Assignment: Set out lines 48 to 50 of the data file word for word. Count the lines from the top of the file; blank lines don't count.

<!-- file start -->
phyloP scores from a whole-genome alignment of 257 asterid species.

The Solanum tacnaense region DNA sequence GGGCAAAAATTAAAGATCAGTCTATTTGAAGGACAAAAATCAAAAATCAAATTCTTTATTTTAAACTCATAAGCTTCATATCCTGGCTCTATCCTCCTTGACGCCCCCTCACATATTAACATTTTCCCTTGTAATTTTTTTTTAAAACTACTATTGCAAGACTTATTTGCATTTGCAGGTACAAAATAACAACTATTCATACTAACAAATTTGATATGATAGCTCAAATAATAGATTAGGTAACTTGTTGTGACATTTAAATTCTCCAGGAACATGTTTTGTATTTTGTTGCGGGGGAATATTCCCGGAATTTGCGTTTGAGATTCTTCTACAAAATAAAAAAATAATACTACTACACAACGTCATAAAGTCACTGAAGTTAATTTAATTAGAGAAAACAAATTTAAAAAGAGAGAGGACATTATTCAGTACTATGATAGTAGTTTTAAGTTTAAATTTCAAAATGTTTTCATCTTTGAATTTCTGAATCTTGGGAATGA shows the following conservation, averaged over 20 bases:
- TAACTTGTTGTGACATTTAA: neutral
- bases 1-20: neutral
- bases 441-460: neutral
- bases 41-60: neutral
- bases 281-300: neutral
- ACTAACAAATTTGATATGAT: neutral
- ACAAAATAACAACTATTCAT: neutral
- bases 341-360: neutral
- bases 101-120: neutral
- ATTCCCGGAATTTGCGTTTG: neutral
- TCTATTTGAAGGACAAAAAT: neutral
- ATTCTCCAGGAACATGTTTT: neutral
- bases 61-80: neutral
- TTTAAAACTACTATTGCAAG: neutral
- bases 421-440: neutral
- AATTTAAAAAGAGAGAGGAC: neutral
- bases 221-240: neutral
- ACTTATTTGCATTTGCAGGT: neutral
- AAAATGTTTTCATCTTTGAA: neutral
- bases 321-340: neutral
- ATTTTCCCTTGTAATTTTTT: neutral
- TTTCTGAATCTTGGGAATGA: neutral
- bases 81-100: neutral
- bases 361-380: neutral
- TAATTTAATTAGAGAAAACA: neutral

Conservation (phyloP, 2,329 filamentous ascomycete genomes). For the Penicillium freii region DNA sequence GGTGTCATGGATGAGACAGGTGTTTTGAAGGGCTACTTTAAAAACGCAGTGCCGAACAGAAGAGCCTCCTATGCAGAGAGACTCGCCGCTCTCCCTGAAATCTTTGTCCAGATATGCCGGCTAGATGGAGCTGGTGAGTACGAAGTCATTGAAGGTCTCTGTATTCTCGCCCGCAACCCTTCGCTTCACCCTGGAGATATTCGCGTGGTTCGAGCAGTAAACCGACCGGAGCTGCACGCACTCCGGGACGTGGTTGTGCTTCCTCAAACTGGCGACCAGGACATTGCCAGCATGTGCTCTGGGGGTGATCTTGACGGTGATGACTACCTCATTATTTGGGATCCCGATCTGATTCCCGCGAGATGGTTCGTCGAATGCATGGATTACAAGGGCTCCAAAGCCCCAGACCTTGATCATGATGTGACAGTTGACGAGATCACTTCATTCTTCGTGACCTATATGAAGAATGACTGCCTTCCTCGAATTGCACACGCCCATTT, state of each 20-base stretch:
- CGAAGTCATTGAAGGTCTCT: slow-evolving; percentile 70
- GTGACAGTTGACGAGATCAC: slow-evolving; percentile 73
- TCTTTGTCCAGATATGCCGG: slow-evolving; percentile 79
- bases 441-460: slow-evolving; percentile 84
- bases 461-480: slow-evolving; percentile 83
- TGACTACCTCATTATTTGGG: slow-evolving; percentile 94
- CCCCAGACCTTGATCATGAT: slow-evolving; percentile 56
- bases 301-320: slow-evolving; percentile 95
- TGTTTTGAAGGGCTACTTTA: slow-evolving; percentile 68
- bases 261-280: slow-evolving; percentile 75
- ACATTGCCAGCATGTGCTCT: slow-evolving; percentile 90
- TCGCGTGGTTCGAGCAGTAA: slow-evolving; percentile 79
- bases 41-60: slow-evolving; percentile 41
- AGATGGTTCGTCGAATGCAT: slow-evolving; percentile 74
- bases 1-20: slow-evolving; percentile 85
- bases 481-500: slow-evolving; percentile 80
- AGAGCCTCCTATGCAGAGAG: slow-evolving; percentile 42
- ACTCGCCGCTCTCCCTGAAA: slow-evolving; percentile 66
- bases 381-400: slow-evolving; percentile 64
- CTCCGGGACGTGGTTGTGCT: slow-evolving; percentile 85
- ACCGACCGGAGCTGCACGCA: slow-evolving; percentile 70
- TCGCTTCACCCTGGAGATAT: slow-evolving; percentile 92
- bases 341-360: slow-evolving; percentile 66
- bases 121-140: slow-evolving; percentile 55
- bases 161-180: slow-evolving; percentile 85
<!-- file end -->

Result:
- CTCCGGGACGTGGTTGTGCT: slow-evolving; percentile 85
- ACCGACCGGAGCTGCACGCA: slow-evolving; percentile 70
- TCGCTTCACCCTGGAGATAT: slow-evolving; percentile 92